Presentation on theme: "Fundamentals of Case Management Practice: Skills for the Human Services, Third Edition Chapter Sixteen Social Histories and Assessment Forms By Nancy Summers."— Presentation transcript:
Fundamentals of Case Management Practice: Skills for the Human Services, Third Edition Chapter Sixteen Social Histories and Assessment Forms By Nancy Summers Published by Brooks Cole Cengage Learning 2009
WHAT IS A SOCIAL HISTORY A social history is: A description and history of the presenting problem (the problem that brought the client into the agency). Background information on the person’s life. The worker’s impressions and recommendations.
Layout of the social history: the categories to cover Presenting problem Description and history of the presenting problem Background information Family of origin Birth and childhood Marriages and significant relationships Current living arrangements Education Military service Employment history Medical history Legal history Social and recreational interests Religious activities Client successes and strengths Client resources Your assessment Your impressions Your recommendations
HOW TO ASK WHAT YOU NEED TO KNOW It is sometimes difficult for clients to open up to a stranger. Use open questions to soften the interview. All closed questions can sound like a grilling. You will use a few closed questions to get information that you need EXAMPLE: How many days a week do you work? Ask questions with respect and a genuine interest in the client. Example: Tell me about the work you do.
CAPTURING DETAILS Refrain from using vague descriptions or general information. Make the information you put in the social history specific. Look at the history you wrote to see where you would have questions if you were reading it for the first time. EXAMPLE: Poor example: Alice is divorced. Better example: Alice was married in 1992 and was divorced in 2008, following her husband’s incarceration for armed robbery.
SOCIAL HISTORIES IN OTHER SETTINGS When agencies have limited funding to serve the client only a short amount of time a brief social history is necessary. A brief social history has three parts: 1. Presenting problem 2. Background to the presenting problem 3. Your impressions and recommendations Presenting problem - describe why the client is here. Background to the presenting problem - give additional information on the presenting problem, the history of it, and some relevant background information on the client. Impressions and recommendations - write your thoughts about the client and what the client needs.
OTHER WAYS TO TAKE SOCIAL HISTORIES Assessment forms These are used when agencies need a lot of detailed information The form is an outline of what is important. You need to stop and ask open questions as you go through the form. Talk with the client in addition to asking the questions. Taking social histories on the computer: Computers are used so that the history does not have to be typed after you have written it. It is important that you have enough space to write what is important and that you be able to see and fully engage the client.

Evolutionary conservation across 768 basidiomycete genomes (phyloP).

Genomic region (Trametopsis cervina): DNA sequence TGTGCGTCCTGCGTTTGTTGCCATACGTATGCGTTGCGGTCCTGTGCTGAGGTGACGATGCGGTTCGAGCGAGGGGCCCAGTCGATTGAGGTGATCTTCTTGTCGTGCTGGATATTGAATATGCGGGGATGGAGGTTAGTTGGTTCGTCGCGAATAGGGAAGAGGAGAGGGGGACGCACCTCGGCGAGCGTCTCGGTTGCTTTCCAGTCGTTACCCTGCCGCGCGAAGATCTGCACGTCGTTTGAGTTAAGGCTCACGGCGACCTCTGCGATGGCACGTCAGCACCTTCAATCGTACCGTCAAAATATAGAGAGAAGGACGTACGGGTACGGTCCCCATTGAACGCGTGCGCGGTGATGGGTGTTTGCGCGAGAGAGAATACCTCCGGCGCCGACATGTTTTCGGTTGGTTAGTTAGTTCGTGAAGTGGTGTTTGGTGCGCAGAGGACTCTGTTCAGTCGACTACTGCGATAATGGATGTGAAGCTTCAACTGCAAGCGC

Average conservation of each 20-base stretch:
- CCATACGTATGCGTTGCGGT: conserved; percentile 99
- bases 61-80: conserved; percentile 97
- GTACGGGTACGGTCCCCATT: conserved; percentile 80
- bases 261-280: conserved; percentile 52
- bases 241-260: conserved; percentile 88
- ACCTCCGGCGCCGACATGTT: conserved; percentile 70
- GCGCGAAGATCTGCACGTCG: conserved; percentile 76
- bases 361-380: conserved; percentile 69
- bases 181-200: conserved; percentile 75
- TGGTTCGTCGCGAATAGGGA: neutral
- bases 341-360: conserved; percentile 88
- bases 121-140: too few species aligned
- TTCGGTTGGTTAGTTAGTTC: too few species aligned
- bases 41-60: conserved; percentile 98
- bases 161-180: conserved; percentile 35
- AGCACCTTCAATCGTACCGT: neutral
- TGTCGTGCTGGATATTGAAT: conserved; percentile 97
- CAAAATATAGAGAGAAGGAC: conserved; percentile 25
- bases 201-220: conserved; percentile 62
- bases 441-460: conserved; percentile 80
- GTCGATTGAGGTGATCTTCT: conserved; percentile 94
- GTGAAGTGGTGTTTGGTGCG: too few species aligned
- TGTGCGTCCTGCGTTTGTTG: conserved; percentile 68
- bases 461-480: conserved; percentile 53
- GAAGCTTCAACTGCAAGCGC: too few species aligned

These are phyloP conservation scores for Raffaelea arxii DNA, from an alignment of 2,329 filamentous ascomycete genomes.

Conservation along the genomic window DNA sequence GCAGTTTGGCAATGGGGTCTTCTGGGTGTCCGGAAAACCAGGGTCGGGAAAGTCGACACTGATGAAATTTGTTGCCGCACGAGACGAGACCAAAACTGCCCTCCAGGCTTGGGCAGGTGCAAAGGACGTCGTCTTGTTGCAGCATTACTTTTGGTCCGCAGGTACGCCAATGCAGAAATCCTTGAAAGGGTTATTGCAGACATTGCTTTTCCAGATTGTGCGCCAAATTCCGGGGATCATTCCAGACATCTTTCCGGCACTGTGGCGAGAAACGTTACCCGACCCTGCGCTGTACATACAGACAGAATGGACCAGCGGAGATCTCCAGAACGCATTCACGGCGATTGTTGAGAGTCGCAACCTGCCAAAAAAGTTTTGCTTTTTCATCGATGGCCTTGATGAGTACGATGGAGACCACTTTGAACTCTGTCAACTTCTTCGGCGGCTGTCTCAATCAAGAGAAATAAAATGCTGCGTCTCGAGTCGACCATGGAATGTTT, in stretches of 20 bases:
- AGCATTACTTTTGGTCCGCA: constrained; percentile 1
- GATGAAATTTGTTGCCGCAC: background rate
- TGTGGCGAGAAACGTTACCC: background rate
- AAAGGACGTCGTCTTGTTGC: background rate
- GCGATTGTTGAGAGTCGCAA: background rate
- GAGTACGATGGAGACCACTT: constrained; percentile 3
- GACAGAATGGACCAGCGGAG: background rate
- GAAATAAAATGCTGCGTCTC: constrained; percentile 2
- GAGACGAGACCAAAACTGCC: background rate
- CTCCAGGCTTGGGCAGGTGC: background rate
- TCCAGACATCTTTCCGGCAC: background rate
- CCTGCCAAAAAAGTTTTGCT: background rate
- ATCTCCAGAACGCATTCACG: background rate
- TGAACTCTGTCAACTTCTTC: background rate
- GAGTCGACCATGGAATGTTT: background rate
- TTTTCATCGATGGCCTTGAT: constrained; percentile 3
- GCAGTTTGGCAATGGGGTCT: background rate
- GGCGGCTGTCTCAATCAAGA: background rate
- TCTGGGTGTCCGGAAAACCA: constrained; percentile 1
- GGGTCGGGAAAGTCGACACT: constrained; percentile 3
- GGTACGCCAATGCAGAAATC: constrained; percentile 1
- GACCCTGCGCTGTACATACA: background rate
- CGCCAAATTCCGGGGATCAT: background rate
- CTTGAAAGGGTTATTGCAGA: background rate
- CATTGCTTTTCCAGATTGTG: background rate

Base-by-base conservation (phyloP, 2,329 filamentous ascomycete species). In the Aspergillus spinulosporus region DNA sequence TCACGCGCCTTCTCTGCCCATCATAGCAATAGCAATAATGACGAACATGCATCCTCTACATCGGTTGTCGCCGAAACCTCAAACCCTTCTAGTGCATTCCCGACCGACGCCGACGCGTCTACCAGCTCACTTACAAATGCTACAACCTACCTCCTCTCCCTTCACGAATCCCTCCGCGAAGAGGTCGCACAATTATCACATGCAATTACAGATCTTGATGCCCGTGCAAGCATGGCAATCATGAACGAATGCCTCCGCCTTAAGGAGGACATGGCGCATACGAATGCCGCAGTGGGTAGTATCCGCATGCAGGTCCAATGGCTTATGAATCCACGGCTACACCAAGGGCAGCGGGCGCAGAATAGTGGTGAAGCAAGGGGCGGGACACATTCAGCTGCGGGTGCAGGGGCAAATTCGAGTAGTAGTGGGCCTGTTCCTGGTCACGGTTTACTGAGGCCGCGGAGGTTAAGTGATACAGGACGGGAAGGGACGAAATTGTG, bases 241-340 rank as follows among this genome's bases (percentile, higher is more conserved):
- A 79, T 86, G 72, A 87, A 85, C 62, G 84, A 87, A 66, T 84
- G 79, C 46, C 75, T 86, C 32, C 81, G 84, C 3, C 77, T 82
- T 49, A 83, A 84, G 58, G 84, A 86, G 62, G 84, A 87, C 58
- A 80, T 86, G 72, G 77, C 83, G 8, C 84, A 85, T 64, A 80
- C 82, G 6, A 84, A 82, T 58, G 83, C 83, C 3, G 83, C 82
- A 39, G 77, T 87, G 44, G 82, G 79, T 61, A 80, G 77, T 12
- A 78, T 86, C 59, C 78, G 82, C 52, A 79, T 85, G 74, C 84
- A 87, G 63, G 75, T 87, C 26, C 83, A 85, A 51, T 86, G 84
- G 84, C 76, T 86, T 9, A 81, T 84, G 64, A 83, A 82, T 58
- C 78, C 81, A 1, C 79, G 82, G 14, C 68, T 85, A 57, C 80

WRITING IMPRESSIONS AND RECOMMENDATIONS First sentence Begin with the same comprehensive sentence you used to open your social history. EXAMPLE: Marie is a 13 year old girl living with her single mother and currently addicted to crack. Next two or three sentences Write two or three sentences to describe the client’s situation. EXAMPLE: She is currently not attending school and her mother indicates she cannot manage her at present. The girl’s father is not in the picture and mother works 2 jobs to support the daughter and herself.
WRITING IMPRESSIONS Impressions Next state your impressions. Write about these areas if they are relevant: functioningaffectvegetative functions insightmotivation to changemotivation to accept help EXAMPLE: Marie is somewhat guarded with a flat affect. She shows some insight into her problem and indicated some motivation to change the situation both at home and at school.
WRITING RECOMMENDATIONS Recommendations Finally write your recommendations and say what they are for. EXAMPLE: Recommend 3 weeks intensive inpatient treatment for detox, followed by NA meetings 90 meetings/ 90 days for support in remaining clean, family and individual counseling to develop better family relationships and Marie’s self-esteem. Recommend Marie return to school at the end of inpatient treatment to maintain her academic achievement.
NOTES ON ASSEMBLING GOOD HISTORIES Category headings on the same page as the information that follows the heading. Bold all your subheadings. Staple the pages of the history together. All social histories must be typed. Social histories should be placed in the same location in every chart or record. Be sure the history indicates “taken by” or “prepared by” with your name and credentials. Don’t state as fact things the client told you but you do not know firsthand. Say, “according to client’ or “the client stated”.